The 1968 system -- with its long-familiar ratings ranging from "G" for admittance of general audiences to "X" prohibiting those under 17 -- was credited with helping keep the U.S. film market competitive with Europe's. European filmmakers had long ventured into fare laden with adult language, nudity and other forms of explicitness that proved increasingly popular with audiences.

What helped smooth the way for Valenti's changes was that many of these bolder U.S. films were quality productions with top stars, including "Who's Afraid of Virginia Woolf?" (1966), starring Richard Burton and Elizabeth Taylor. By 1969, "Midnight Cowboy," starring Dustin Hoffman and Jon Voight, became the only X-rated picture ever to win an Academy Award for best picture.

Valenti had a role in later changes and additions to the voluntary system, including PG-13 and NC-17 ratings. Nevertheless, the ratings system continued to be criticized for how it was applied toward films that accented sex or violence.

One of the strongest critics of the MPAA's system was Nell Minow, a corporate governance expert who wrote family-oriented movie reviews for Common Sense Media. Citing examples, she told one congressional hearing a few years ago that the MPAA's system did a poor job of providing families with helpful information.

Minow said recently: "He waited for me to finish, he stood up, learned over, kissed me on the top of my head and said, 'Nell, that's why we all need your Web site, because you can give parents what we can't.' There was really no way to respond to that. I thought that's why he's the most effective lobbyist in Washington."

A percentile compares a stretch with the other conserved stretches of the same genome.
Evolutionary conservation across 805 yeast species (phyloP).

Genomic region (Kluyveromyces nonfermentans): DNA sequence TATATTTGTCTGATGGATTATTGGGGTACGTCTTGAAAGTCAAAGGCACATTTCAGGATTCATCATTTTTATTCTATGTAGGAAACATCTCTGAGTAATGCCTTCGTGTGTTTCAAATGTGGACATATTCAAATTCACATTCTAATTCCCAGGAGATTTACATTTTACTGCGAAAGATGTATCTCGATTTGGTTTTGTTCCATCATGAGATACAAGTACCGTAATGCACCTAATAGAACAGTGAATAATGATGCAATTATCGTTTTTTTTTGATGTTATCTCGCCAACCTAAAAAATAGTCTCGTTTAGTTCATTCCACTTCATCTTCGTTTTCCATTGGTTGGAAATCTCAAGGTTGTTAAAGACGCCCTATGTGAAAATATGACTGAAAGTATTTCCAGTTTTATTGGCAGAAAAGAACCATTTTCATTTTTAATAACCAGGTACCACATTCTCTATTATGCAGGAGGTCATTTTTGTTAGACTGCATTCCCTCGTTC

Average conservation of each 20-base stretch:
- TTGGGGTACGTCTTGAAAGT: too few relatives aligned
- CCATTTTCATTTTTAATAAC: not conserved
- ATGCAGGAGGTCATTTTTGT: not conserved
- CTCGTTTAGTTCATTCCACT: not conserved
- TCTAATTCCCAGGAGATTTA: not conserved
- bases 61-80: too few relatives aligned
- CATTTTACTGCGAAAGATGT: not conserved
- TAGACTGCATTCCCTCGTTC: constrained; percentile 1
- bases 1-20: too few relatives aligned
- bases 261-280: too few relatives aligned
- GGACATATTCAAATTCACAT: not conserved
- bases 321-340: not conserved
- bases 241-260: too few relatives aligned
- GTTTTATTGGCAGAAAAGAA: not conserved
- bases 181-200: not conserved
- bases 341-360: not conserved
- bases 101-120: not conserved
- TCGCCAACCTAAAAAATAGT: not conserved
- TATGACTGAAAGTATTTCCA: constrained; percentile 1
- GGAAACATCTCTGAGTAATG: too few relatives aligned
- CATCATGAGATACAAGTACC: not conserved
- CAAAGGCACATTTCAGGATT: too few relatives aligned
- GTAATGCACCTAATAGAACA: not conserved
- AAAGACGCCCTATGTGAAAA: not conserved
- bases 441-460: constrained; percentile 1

The grandson of Sicilian immigrants, Jack Joseph Valenti was born Sept. 5, 1921, in Houston. His father was a clerk in the Harris County Courthouse, where young Valenti often saw office-seekers shaking the hands of well-connected bureaucrats. He began political campaigning at 10 and excelled in high school debate.

At 15, he became an office boy for Houston's Humble Oil and Refining Co., which later became Exxon Mobil. He returned from World War II a decorated Army Air Forces bomber pilot and a veteran of 51 missions over Europe.

He finished an undergraduate degree in business at the University of Houston in 1946 and received a master's degree in business administration from Harvard University in 1948.

He returned to Humble and described his most notable work as the "clean bathroom" publicity campaign for the company.

In 1952 he and an old friend, Weldon Weekley, formed an advertising agency. While Weekley oversaw the office work, Valenti lured a series of oil and business executives as clients. He also began handling advertising work for congressional and gubernatorial campaigns and met Johnson, the Senate majority leader, in 1956.

At the time, Valenti had a weekly column in the Houston Post and wrote a deeply flattering account of the future president that described him as "unbending as a mountain crag, tough as a jungle fighter" and called him the "Great Persuader."

Valenti further cemented their relationship in 1962 by marrying Johnson's personal secretary, Mary Margaret Wiley. She survives him, along with three children, Courtenay Valenti and John Valenti, both of Los Angeles, and Alexandra Valenti of Austin; a sister; and two grandchildren.

In November 1963, then-Vice President Johnson asked Jack Valenti to handle press relations during President John F. Kennedy's swing through Texas.

Valenti was in the presidential motorcade in downtown Dallas when Kennedy was fatally shot Nov. 22 and accompanied the newly sworn-in Johnson back to Washington that night on Air Force One. He appeared in the famous photograph showing Johnson taking the oath of office aboard the plane.

As president, Johnson brought Valenti to Washington in 1963 as his special assistant -- a vague position Valenti likened to a "roving linebacker." He was a presidential troubleshooter, speech editor and trusted deputy for confidential assignments. He was often the first non-family member to greet Johnson in the morning and the last to see him at night.